Starbucks is definitely one of the most global and well-known logos. Who is the siren on the logo though? Starbucks originated in Seattle which was a vibrant seaport with rich seafaring history. To find a logo, the company pored over old marine books and found a 16th century Norse woodcut of a twin-tailed mermaid, aka Siren. The seductive mystery mixed with a nautical theme that was exactly what the founders were looking for. A logo was designed around her, and our long relationship with the Siren began. Soon, Starbucks and another coffee company, IL Giornale, merged. The green circle around the siren and the stars were concepts from the Giornale's logo and the siren was made less provocative and showed less of the exposed breasts. From there, the logo kept getting simplified and the newest logo shaved off the excess detail to 'give Starbucks the freedom and flexibility to think beyond coffee'. The original Starbucks in Seattle still uses the first logo however, which is really cool.
Nintendo has had so many logo through the years it's hard to keep track. In 1889 when the company first started as a Japanese card company, they used kanji characters as their logo. This logo was used until the 1960, when they introduced a cursive font and reintroduced their logo in English. By the last 1960, they decided to simplify their logo and started experimenting with numerous logos, even having multiple logos running at the same time. By the mid 1970's they started using the iconic typography but were still experimenting. Finally in the 80's they started to use the modern Logo with the racetrack circle. It has stayed the same ever since, except for some minor color changes from the iconic red font to the more modern and sleek silver font.
I always wondered where the work Canon came from and what it meant. It was unusual as the Japanese company wasn't named after anyone. Turns out the original name for Canon was Kwanon, which is the name of the Buddhist Goddess of Mercy and the logo is a deception of her. In the 1950's the company simplified and renamed their company and the logo really hasn't changed much since then.
The production of Pepsi Cola kicked off on 16th June 1903. The logo that was designed back then remains more or less the same with minor innovations. Caleb Bradham, the man who founded the company, basically scribbled a design which later went on to gather fame. Sensing the success of his ground breaking drink, he came up with a logo and that centered on curves. The first visible changes were made in 1940 and 1950, when red and blue colors replaced the original red logo along with a slight alteration to the shape. Another change to the logo was made in 1962 when the word “Cola” was dropped from the logo, making it just “Pepsi”. From then on, the logo really hasn't changed much but in general has become more simplified. The newest Pepsi logo was designed by the Arnell Group in 2008 and cost $1,000,000.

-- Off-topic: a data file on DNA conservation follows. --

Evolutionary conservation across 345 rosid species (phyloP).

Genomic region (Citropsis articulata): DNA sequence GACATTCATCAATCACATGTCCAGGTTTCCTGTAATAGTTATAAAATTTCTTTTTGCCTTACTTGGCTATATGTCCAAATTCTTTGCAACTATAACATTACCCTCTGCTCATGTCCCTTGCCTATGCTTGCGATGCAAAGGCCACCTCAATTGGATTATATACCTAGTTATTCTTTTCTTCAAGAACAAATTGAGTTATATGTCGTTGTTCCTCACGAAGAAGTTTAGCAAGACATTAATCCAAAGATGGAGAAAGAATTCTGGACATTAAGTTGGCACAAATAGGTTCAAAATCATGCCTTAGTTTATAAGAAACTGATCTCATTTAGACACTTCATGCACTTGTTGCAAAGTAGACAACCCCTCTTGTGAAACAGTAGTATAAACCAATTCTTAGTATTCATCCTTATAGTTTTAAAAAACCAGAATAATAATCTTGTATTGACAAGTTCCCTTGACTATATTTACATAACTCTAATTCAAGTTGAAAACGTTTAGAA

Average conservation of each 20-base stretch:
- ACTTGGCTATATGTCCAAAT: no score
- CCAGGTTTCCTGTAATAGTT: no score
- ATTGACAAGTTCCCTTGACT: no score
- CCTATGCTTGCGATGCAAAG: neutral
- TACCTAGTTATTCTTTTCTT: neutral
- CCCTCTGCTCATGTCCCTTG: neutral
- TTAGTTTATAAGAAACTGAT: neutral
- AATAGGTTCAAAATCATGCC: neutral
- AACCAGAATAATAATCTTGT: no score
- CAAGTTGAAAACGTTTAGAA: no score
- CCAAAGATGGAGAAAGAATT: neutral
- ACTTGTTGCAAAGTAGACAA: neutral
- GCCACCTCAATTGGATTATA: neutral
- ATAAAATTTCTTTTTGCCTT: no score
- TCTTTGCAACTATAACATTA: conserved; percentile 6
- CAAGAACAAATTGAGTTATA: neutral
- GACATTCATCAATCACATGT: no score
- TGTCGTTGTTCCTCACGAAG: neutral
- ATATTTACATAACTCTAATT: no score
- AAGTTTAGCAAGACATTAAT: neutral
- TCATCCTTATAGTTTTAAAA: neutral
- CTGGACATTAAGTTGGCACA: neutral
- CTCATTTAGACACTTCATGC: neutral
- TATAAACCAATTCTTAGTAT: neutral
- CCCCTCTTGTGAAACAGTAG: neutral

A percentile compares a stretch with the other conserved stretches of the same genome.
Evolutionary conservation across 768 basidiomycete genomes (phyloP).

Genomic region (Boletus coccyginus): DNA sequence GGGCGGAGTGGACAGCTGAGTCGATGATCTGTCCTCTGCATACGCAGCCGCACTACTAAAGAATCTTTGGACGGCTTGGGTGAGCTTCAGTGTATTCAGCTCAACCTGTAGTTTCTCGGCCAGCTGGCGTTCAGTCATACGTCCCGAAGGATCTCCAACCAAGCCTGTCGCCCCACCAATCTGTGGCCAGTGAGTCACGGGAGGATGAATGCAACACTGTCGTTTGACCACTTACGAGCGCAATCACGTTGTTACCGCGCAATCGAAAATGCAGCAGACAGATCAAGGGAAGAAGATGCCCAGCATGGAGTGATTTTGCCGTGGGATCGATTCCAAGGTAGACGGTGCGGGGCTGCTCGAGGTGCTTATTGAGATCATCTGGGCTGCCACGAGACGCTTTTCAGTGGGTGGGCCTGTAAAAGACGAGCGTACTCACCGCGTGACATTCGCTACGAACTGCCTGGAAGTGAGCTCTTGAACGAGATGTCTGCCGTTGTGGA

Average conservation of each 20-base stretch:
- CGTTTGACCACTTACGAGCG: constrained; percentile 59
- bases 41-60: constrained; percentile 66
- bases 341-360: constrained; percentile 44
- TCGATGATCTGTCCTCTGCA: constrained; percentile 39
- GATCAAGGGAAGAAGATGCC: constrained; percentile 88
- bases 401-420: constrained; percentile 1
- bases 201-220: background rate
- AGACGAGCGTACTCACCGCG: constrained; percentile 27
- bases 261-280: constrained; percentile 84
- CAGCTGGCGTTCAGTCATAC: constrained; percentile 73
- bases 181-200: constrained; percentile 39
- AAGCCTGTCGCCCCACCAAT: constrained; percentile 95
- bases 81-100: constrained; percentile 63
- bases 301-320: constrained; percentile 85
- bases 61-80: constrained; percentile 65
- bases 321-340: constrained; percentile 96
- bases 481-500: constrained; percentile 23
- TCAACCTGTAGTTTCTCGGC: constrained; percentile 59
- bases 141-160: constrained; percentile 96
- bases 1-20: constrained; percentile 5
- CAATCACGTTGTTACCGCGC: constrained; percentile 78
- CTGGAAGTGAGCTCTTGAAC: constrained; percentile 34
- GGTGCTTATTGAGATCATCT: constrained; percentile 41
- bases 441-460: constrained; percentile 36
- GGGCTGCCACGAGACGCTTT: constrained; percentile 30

When John S. Pemberton created the formula for his new drink in 1886, his partner and bookkeeper, Frank M. Robinson, suggested the name Coca‑Cola, thinking that ‘the two Cs would look well in advertising’. He wanted to create a unique logo to go with it, and experimented writing the company’s name in elaborate Spencerian script, a form of penmanship characteristic of the time. The logo hasn't changed much, except in 1969 the famous white swirl was added to underline the name. This was used to show a bold, dramatic curve, reflecting the unique contour of the bottle.
Before it was a brand, BP was a product range. In 1917 British cans of motor fuel that had previously been sold under the enigmatic label ‘Palm Tree Oil’ were marketed as ‘BP’, short for British Petroleum. The company itself wouldn't be called BP for another 40 years, but BP gasoline quickly captured motorists’ imaginations, both in Britain and across continental Europe. The letters appeared in advertisements, on the pumps and on the sides of delivery trucks. AR Saunders from the purchasing department won an employee competition in 1920 to design the first BP mark, a boxy ‘B’ and ‘P’ with wings on their edges, set into the outline of a shield. For a while the colors inside the shield could be almost anything: red, blue, black, green, yellow, white. But by the time executives sent a letter to subsidiaries in the 1930s asking them all to use a consistent house sign, green and yellow were the norm. The modern logo was redesigned in 2008 and cost a whopping $211,000,000.
Accenture is a word that connotes putting an accent or emphasis on the future. In naming the new company, 'Accenture' was selected after an intensive three-month research and analysis process involving thousands of candidate names. A short-list group of about 50 names, all of which met the positioning and personality criteria for the firm, was evaluated globally for trademark and URL availability, possible cultural sensitivities and local market pronunciation. In choosing the name, every effort was made to tap into the creativity of the people who know the firm best — its 65,000 professionals. The new Accenture logo was designed by Landor Associates in 2000 and cost $100,000,000. The "a" is not capitalized to convey a feeling that the company is accessible and friendly.